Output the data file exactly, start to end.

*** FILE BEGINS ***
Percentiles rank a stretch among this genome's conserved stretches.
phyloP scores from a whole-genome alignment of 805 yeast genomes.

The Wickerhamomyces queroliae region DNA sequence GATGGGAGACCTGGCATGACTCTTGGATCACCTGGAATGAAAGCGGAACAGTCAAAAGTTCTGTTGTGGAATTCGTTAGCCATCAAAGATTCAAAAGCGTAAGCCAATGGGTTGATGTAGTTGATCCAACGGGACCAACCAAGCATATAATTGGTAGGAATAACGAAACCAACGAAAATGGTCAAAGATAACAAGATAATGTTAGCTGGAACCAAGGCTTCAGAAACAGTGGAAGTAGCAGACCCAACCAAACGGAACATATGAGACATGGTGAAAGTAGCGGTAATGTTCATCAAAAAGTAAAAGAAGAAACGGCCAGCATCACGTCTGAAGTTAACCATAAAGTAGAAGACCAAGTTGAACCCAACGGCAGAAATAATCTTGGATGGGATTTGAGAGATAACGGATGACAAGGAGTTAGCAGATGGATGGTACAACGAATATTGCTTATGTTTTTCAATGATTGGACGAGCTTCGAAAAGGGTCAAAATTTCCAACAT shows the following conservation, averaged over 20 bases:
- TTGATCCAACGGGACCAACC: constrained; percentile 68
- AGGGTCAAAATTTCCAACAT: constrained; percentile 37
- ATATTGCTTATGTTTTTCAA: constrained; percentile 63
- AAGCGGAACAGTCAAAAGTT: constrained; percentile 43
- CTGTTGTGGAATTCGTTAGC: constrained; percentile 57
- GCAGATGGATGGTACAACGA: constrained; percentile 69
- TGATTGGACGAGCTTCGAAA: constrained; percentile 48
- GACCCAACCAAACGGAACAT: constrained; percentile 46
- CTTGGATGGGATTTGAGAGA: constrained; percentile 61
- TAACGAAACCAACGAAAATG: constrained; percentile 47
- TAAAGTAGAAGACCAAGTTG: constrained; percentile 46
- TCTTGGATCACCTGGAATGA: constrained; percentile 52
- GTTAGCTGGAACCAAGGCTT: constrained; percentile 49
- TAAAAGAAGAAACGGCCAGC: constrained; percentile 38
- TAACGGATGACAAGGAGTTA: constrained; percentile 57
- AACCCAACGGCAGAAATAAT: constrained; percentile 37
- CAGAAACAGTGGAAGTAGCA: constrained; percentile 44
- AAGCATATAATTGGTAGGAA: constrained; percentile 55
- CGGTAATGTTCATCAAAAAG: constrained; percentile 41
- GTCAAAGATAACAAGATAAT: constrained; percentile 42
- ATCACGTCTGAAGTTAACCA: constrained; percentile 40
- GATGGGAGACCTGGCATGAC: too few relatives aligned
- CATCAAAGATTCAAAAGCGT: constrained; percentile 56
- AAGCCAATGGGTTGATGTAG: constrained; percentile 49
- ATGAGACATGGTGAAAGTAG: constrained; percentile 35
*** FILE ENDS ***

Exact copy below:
Percentiles rank a stretch among this genome's conserved stretches.
phyloP scores from a whole-genome alignment of 805 yeast genomes.

The Wickerhamomyces queroliae region DNA sequence GATGGGAGACCTGGCATGACTCTTGGATCACCTGGAATGAAAGCGGAACAGTCAAAAGTTCTGTTGTGGAATTCGTTAGCCATCAAAGATTCAAAAGCGTAAGCCAATGGGTTGATGTAGTTGATCCAACGGGACCAACCAAGCATATAATTGGTAGGAATAACGAAACCAACGAAAATGGTCAAAGATAACAAGATAATGTTAGCTGGAACCAAGGCTTCAGAAACAGTGGAAGTAGCAGACCCAACCAAACGGAACATATGAGACATGGTGAAAGTAGCGGTAATGTTCATCAAAAAGTAAAAGAAGAAACGGCCAGCATCACGTCTGAAGTTAACCATAAAGTAGAAGACCAAGTTGAACCCAACGGCAGAAATAATCTTGGATGGGATTTGAGAGATAACGGATGACAAGGAGTTAGCAGATGGATGGTACAACGAATATTGCTTATGTTTTTCAATGATTGGACGAGCTTCGAAAAGGGTCAAAATTTCCAACAT shows the following conservation, averaged over 20 bases:
- TTGATCCAACGGGACCAACC: constrained; percentile 68
- AGGGTCAAAATTTCCAACAT: constrained; percentile 37
- ATATTGCTTATGTTTTTCAA: constrained; percentile 63
- AAGCGGAACAGTCAAAAGTT: constrained; percentile 43
- CTGTTGTGGAATTCGTTAGC: constrained; percentile 57
- GCAGATGGATGGTACAACGA: constrained; percentile 69
- TGATTGGACGAGCTTCGAAA: constrained; percentile 48
- GACCCAACCAAACGGAACAT: constrained; percentile 46
- CTTGGATGGGATTTGAGAGA: constrained; percentile 61
- TAACGAAACCAACGAAAATG: constrained; percentile 47
- TAAAGTAGAAGACCAAGTTG: constrained; percentile 46
- TCTTGGATCACCTGGAATGA: constrained; percentile 52
- GTTAGCTGGAACCAAGGCTT: constrained; percentile 49
- TAAAAGAAGAAACGGCCAGC: constrained; percentile 38
- TAACGGATGACAAGGAGTTA: constrained; percentile 57
- AACCCAACGGCAGAAATAAT: constrained; percentile 37
- CAGAAACAGTGGAAGTAGCA: constrained; percentile 44
- AAGCATATAATTGGTAGGAA: constrained; percentile 55
- CGGTAATGTTCATCAAAAAG: constrained; percentile 41
- GTCAAAGATAACAAGATAAT: constrained; percentile 42
- ATCACGTCTGAAGTTAACCA: constrained; percentile 40
- GATGGGAGACCTGGCATGAC: too few relatives aligned
- CATCAAAGATTCAAAAGCGT: constrained; percentile 56
- AAGCCAATGGGTTGATGTAG: constrained; percentile 49
- ATGAGACATGGTGAAAGTAG: constrained; percentile 35